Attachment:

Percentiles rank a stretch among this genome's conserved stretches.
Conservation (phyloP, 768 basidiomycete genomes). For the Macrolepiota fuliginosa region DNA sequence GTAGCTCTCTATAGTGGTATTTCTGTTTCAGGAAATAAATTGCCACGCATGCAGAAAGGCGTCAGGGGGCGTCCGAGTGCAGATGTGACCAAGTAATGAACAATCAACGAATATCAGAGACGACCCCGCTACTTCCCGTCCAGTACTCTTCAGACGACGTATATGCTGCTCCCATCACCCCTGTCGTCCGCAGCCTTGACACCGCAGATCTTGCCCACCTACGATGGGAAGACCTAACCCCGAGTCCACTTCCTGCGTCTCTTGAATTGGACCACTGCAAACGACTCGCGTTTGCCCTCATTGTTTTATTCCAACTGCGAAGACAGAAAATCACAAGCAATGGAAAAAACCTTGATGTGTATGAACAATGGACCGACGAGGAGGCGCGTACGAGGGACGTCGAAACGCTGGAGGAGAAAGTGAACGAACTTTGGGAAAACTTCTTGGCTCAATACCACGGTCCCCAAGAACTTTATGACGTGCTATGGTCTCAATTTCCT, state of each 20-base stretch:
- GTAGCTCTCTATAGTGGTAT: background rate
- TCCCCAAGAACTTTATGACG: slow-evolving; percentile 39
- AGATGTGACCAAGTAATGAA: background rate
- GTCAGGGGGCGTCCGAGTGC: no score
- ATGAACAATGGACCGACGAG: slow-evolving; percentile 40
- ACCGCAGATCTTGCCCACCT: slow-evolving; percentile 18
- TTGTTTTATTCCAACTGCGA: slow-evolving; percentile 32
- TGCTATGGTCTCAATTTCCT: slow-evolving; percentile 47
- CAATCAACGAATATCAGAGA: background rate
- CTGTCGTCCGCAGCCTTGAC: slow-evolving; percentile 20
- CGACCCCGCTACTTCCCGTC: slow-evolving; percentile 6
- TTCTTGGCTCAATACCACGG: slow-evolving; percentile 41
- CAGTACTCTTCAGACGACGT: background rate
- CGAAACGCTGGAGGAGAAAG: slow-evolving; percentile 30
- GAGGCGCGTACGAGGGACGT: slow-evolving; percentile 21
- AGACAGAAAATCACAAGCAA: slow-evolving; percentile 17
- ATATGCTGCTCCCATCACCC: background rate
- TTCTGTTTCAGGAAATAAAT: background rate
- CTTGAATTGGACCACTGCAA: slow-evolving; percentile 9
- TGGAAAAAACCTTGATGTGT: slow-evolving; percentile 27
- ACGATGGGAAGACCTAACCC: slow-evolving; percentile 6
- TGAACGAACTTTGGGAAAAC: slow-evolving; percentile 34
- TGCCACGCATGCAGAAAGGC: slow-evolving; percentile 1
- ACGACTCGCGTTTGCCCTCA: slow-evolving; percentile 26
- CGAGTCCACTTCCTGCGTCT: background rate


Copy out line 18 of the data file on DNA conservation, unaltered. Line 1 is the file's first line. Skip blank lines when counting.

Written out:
- AGACAGAAAATCACAAGCAA: slow-evolving; percentile 17